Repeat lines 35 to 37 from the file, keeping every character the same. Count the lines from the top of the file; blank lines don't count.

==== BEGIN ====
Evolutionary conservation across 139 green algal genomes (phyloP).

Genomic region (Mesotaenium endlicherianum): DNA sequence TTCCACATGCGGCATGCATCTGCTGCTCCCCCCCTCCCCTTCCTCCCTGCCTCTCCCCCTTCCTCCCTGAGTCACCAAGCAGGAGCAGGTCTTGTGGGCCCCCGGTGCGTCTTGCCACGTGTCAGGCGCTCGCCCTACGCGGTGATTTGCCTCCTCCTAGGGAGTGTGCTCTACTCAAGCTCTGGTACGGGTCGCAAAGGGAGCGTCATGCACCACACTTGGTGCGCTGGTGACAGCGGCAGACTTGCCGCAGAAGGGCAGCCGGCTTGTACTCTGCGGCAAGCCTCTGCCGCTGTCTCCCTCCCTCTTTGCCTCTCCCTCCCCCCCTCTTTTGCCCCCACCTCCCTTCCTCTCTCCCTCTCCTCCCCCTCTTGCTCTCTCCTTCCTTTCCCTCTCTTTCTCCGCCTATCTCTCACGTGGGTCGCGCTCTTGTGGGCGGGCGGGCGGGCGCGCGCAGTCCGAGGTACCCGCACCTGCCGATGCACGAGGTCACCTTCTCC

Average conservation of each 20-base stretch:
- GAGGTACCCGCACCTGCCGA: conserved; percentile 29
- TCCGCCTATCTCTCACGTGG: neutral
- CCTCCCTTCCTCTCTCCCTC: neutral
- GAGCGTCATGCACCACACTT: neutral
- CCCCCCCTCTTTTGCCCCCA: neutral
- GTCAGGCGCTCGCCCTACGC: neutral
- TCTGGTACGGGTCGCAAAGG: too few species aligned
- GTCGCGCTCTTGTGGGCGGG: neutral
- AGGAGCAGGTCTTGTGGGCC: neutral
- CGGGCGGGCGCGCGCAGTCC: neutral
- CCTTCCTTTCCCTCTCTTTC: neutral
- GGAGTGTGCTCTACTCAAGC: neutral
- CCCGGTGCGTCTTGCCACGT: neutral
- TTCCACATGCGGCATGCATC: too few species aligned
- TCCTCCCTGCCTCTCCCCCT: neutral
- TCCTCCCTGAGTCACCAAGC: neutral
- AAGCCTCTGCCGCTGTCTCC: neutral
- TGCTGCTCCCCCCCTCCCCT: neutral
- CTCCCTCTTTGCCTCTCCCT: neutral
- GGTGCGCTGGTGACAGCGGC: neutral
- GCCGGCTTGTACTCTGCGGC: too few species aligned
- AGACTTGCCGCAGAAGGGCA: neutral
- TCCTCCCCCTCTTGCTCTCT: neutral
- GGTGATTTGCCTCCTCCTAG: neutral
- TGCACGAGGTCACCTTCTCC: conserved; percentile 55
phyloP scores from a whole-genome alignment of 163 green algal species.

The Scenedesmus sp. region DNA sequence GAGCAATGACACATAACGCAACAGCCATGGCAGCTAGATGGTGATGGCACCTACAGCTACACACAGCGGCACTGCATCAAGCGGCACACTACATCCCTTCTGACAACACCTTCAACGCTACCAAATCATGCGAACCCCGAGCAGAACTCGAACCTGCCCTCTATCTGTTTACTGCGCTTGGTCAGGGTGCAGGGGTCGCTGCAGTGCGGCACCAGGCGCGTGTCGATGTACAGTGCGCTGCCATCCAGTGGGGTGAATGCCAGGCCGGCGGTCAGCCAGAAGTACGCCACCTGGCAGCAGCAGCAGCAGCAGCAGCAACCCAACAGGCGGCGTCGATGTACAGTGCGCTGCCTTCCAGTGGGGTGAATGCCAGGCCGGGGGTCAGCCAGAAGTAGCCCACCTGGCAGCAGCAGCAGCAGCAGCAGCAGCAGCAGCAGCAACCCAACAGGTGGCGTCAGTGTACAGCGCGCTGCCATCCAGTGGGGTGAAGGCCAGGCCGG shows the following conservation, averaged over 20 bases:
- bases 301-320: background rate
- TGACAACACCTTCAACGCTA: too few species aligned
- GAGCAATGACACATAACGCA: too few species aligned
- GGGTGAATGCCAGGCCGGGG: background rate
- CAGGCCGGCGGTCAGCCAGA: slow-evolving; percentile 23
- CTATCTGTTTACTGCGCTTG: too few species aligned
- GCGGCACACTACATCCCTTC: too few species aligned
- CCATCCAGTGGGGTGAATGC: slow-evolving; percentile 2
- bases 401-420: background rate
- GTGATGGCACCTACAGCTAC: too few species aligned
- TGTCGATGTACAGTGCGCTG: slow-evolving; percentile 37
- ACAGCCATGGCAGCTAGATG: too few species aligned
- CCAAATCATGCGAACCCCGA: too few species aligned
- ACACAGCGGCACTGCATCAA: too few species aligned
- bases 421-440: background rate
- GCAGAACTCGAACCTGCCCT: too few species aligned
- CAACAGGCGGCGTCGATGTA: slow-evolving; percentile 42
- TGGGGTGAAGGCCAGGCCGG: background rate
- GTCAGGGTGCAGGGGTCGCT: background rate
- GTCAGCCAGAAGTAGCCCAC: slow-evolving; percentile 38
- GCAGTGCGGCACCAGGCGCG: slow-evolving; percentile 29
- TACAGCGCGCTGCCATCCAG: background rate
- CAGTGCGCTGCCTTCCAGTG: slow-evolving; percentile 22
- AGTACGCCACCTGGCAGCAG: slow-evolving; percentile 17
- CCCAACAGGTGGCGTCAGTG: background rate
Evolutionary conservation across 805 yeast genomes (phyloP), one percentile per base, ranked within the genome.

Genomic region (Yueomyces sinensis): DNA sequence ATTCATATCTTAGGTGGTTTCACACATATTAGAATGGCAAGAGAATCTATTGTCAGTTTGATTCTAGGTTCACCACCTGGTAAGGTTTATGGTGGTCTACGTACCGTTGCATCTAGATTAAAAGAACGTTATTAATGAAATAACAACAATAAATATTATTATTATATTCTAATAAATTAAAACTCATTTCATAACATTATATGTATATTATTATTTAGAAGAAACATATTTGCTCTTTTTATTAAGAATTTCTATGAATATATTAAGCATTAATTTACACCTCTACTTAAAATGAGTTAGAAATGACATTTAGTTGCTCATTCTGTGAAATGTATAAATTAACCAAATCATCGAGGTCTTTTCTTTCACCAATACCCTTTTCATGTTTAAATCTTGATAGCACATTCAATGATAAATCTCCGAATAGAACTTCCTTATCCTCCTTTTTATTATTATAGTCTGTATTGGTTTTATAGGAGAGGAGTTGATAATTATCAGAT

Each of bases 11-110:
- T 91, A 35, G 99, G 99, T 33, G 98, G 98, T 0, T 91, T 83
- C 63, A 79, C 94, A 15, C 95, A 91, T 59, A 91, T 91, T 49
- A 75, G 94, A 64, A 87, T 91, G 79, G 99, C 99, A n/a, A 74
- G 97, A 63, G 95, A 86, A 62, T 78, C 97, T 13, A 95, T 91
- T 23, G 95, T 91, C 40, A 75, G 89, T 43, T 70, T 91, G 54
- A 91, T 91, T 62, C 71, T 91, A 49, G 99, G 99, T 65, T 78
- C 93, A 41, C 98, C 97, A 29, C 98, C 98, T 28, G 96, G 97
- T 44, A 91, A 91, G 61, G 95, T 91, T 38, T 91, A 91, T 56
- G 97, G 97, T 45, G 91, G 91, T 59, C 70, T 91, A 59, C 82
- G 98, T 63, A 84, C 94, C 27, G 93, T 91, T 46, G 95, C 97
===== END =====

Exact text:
- CAGGCCGGCGGTCAGCCAGA: slow-evolving; percentile 23
- CTATCTGTTTACTGCGCTTG: too few species aligned
- GCGGCACACTACATCCCTTC: too few species aligned